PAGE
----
1. 1.  7 comments from the old CG site:

    Max said…
    Rob Nen would also make the Palindrome baseball team.

    12:50 PM

    Gus and Fer said…
    There is something fast approaching art here, and so in keeping true to my white trash heritage, I will now miss the point entirely.

    Dammit, though, I just can’t help it. When I see the name Toby, I ask myself, Toby wants to go for a test drive, don’t you, Toby? Every damn time.

    If only there was a Kurt Russell baseball card I could offer to balance out my trangression… but no.

    4:22 PM

    Michael said…
    Asa Brainerd could pitch.

    10:36 PM

    Jon said…
    There may be a Kurt Russell card out there somewhere, gus and fer. He played minor league ball from 1971 to 1973.

    6:57 AM

    Gus and Fer said…
    Thanks, Jon. Russell made a kind of comeback later on in the 1970s in Portland with the independent Mavericks, a team owned by his dad that would make an excellent set of baseball cards. Perhaps Jim Bouton’s BIG LEAGUE CHEW could sponsor it…?

    On the USED CARS dvd commentary, Russell mentions drawing inspiration from several of Portland’s classically unsavory auto salesmen; on behalf of the Rose City, we’re glad to have helped in some small way.

    I did not know this until just now, but Russell is Matt Franco’s uncle. He also was the Crash Davis that Ron Shelton had in mind when he wrote BULL DURHAM. This inter-web thing is a freakin’ miracle, I tell you.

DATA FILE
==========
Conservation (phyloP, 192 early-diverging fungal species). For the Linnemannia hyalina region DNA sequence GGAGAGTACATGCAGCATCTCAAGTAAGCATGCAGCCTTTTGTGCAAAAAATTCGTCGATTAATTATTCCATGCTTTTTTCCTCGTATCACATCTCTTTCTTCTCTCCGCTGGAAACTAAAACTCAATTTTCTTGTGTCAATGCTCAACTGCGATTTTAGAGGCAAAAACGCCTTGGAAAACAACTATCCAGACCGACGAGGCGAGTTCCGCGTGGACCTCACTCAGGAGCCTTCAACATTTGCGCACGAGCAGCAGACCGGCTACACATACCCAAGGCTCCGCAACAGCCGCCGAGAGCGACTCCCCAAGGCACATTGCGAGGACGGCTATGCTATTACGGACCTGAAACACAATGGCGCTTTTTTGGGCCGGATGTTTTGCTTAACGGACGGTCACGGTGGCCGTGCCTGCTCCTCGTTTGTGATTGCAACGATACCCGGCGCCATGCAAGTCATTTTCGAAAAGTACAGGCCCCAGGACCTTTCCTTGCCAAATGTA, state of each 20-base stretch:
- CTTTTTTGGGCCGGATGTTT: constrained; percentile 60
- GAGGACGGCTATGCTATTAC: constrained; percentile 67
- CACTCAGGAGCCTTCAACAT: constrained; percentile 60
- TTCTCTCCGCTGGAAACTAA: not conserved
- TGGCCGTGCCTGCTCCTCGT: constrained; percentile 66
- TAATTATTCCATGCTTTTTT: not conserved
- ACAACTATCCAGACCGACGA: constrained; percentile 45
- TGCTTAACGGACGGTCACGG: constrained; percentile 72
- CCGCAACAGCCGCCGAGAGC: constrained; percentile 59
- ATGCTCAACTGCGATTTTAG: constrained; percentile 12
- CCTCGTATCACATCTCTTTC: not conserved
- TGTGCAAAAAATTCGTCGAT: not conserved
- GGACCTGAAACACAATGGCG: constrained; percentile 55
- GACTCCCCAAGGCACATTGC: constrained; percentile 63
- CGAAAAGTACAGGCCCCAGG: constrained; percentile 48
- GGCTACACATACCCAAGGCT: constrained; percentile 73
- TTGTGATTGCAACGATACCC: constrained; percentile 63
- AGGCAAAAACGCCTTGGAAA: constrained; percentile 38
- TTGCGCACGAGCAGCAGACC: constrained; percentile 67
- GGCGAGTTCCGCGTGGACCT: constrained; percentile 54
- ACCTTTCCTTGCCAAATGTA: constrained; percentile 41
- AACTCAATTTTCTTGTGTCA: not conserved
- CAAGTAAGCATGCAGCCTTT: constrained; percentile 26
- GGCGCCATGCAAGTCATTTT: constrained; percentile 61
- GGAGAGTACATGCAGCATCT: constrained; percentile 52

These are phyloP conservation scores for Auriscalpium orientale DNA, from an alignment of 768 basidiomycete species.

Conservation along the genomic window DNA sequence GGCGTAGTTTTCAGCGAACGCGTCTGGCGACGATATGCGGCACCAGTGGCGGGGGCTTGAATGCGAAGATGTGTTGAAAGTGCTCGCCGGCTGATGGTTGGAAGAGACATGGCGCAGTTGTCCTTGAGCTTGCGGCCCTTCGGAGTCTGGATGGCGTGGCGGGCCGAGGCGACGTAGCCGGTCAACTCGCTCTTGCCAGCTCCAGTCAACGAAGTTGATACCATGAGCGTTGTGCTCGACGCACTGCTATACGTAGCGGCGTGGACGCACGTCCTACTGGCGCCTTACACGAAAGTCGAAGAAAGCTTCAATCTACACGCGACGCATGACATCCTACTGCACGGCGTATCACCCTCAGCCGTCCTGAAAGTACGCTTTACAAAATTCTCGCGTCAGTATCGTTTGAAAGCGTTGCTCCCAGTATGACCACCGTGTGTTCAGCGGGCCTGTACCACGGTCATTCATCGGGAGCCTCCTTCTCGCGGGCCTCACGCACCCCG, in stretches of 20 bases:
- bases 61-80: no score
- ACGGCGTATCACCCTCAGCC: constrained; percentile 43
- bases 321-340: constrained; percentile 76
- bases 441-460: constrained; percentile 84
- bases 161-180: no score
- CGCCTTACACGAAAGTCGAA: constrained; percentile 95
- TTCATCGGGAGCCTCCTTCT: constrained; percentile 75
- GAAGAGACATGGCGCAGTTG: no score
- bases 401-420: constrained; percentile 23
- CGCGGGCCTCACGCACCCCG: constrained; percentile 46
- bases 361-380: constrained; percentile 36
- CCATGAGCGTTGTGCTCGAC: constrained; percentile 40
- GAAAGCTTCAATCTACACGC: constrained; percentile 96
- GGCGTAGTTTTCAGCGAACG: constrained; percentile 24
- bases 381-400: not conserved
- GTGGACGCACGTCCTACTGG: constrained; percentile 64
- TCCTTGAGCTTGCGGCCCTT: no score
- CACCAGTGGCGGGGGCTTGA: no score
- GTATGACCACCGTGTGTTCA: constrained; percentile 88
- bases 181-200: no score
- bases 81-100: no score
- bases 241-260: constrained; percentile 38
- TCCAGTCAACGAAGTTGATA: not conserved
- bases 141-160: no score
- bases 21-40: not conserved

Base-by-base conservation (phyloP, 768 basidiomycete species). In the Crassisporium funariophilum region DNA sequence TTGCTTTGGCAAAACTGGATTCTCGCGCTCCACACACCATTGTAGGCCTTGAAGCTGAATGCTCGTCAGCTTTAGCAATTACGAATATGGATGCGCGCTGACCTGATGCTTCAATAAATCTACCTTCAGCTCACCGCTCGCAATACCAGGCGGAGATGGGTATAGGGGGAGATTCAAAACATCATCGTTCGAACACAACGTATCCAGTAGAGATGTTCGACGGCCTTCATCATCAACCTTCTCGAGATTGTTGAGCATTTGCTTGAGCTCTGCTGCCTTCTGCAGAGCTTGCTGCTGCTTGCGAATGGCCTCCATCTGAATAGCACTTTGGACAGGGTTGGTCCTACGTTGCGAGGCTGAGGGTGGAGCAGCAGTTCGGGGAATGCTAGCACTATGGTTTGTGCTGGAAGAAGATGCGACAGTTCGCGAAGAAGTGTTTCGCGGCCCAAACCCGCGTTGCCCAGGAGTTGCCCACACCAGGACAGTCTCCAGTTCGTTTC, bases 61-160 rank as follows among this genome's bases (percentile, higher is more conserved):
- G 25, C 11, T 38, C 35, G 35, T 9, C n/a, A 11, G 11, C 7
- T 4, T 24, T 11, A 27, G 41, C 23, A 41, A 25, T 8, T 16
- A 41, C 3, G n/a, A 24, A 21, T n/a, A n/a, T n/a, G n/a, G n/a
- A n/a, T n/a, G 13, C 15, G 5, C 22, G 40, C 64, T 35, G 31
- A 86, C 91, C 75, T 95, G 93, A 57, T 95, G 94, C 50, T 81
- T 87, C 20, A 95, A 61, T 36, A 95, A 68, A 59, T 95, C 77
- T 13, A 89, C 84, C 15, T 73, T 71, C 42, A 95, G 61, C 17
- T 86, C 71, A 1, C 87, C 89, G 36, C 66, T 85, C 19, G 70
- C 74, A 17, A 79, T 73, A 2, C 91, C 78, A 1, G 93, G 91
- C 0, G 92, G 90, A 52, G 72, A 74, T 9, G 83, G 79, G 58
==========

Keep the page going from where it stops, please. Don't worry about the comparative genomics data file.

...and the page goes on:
8:36 AM

    Josh Wilker said…
    Kurt Russell also appeared in several episodes of the Disney TV show, which also briefly featured The Rifleman, Chuck Connors, who played professional basketball for the Boston Celtics and major league baseball for the Los Angeles Dodgers. I’m tempted to try to find a connection between Connors and “Used Cars” but I haven’t the stomach at the moment for such terrifying metaphysical investigations.

    9:41 AM

    Josh Wilker said…
    Whoops! Regarding Chuck Connors: Make that the Brooklyn Dodgers (for one game) and the Chicago Cubs (for 66 games). I must have been thinking of famous Brady Bunch actor Don Drysdale, who unbeknownst to many had “a cup of coffee” with the Los Angeles Dodgers before embarking on a career as a thespian that would include a role in a 1962 episode of the Rifleman.

    9:46 AM

  2. 2.  On fair trades that come to mind:

    Dave Burba for Sean Casey worked well for both teams (56 wins over 4 seasons).

  3. 3.  Buildabong, that is an underrated fair trade. Burba really quietly did rack up the wins there for a while.

  4. 4.  Being a numbers person, and reading a random post in Josh’s absence, I had to look this up. If you compare WARPs:

    year / harrah / bell / difference